Echoing the sentiments of other appraisers who raise their fees on AMCs that are difficult to deal with, Cagle says that he usually charges “problem” AMCs two to three times his normal fee because their staff typically have 100 questions, many of which have already been addressed in the report, which makes it clear that the report wasn’t even read by the staff. In fairness, Cagle says that inexperienced AMC staff is nothing new to the industry, but the language barrier and the lack of knowledge about appraising certainly make things a little more difficult. “The calls at eight o’clock on Sunday night certainly don’t help either,” says Cagle.
Richard Hagar, SRA, has a similar story, but this time it involved a review appraiser. He says that about two years ago he received a call from a review appraiser. “He had impeccable British English and there was significant time lag in our conversation, the kind you would expect when you talk to someone on the other side of the world. After speaking to him further, he ended up telling me that he was calling me from India,” says Hagar.
David Brauner, Editor of Working RE and Senior Broker at OREP E&O insurance sees a disconnect between the increasing pressure on appraisers to provide more complex data and analysis in their appraisals and the silence about situations like this from lenders and regulators. “Appraisers are directed to improve the quality of their reports and expand the products they deliver beyond form filling into more analytics, if they wish to remain competitive,” Brauner says. And worse: with Fannie Mae’s new AQM (Appraisal Quality Monitoring), appraisers now must meet very specific reporting requirements or face “blacklisting.” “According to many, what Fannie Mae is asking for is simply sound appraising,” Brauner says. “But we really won’t know until we see who makes the blacklist and why and how the rebuttal process works. Stories like this overseas call center and many others illustrate a seeming indifference to quality and a smooth process. You wonder why these issues on the ordering side are not being so vigorously addressed or even acknowledged by industry leaders,” said Brauner.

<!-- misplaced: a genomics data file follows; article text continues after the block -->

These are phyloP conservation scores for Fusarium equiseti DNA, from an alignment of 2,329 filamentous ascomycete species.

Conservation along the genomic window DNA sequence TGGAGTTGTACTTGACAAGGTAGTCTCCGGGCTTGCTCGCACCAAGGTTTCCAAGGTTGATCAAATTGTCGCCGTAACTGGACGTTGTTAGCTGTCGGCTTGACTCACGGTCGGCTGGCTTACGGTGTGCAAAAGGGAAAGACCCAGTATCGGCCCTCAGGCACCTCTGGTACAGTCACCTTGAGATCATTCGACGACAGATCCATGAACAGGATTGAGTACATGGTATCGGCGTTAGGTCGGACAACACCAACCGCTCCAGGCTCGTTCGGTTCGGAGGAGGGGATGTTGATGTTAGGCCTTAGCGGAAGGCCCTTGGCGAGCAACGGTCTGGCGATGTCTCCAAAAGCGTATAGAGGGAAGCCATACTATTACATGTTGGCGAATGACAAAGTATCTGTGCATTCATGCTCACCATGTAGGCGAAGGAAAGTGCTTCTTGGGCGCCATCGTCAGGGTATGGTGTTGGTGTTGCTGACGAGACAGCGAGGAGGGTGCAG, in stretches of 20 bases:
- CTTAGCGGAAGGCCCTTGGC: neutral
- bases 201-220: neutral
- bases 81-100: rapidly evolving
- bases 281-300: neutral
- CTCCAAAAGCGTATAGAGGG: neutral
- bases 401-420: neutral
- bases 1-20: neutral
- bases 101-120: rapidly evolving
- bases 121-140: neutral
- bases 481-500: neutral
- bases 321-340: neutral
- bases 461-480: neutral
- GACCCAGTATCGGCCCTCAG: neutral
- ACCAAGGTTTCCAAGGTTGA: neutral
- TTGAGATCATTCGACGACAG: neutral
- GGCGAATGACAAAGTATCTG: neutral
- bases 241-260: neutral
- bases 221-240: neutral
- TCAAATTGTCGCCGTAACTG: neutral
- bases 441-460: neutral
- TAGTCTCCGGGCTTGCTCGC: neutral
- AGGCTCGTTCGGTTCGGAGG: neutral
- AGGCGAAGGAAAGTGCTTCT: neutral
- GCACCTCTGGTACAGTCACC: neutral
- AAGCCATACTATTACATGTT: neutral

The “India” story may be an anomaly because it involves overseas staff, but appraisers have complained about underqualified AMC staff, time-wasting stipulations and reconsiderations of value for years.
Many appraisers view the tangled submission process as a more serious threat to their livelihoods than even a lack of customary and reasonable fees. (We’ve included a three question survey below to see what you think.)
“Something or several things are bogging the system down and robbing appraisers of time, money and their pleasant dispositions,” Brauner said. “Perhaps those who can make things happen ought to be concerned with finding ways to increase quality, streamlining and consistency on both sides of the lending equation.”
If Streep is right about appraisers having more options when times are good, the AMCs that invest in experienced, knowledgeable staff and pay fair fees are the ones that appraisers will want to work for.
And Wait, There’s More
WRE found this on ISGN’s website at the time of publication:
ISGN is Hiring in India
With a state-of-the-art operations center in Bangalore, we have a wide variety of positions available to support our servicing and default outsourcing capabilities, including mortgage loan processing and fulfillment, underwriting, valuations, title and settlement, closing, post closing, quality control, loss mitigation, foreclosure, REO disposition, IT services and more.
India Jobs at ISGN
If you are interested in exploring mortgage career opportunities, including but not limited to, Mortgage Processers, Underwriters, Mortgage Closers, Title Specialists, HUD Reviewers, and Appraisal Reviewers, please search for available positions below.”
Additionally, in June of last year, Bloomberg reported that Bank of America opened a unit in India conduct appraisal reviews for residential appraisals, with employees following checklists to verify appraisal “completeness.” The move came after Bank of America laid off 5% of its Landsafe employees in an effort to cut cost earlier that year. (Read more here.)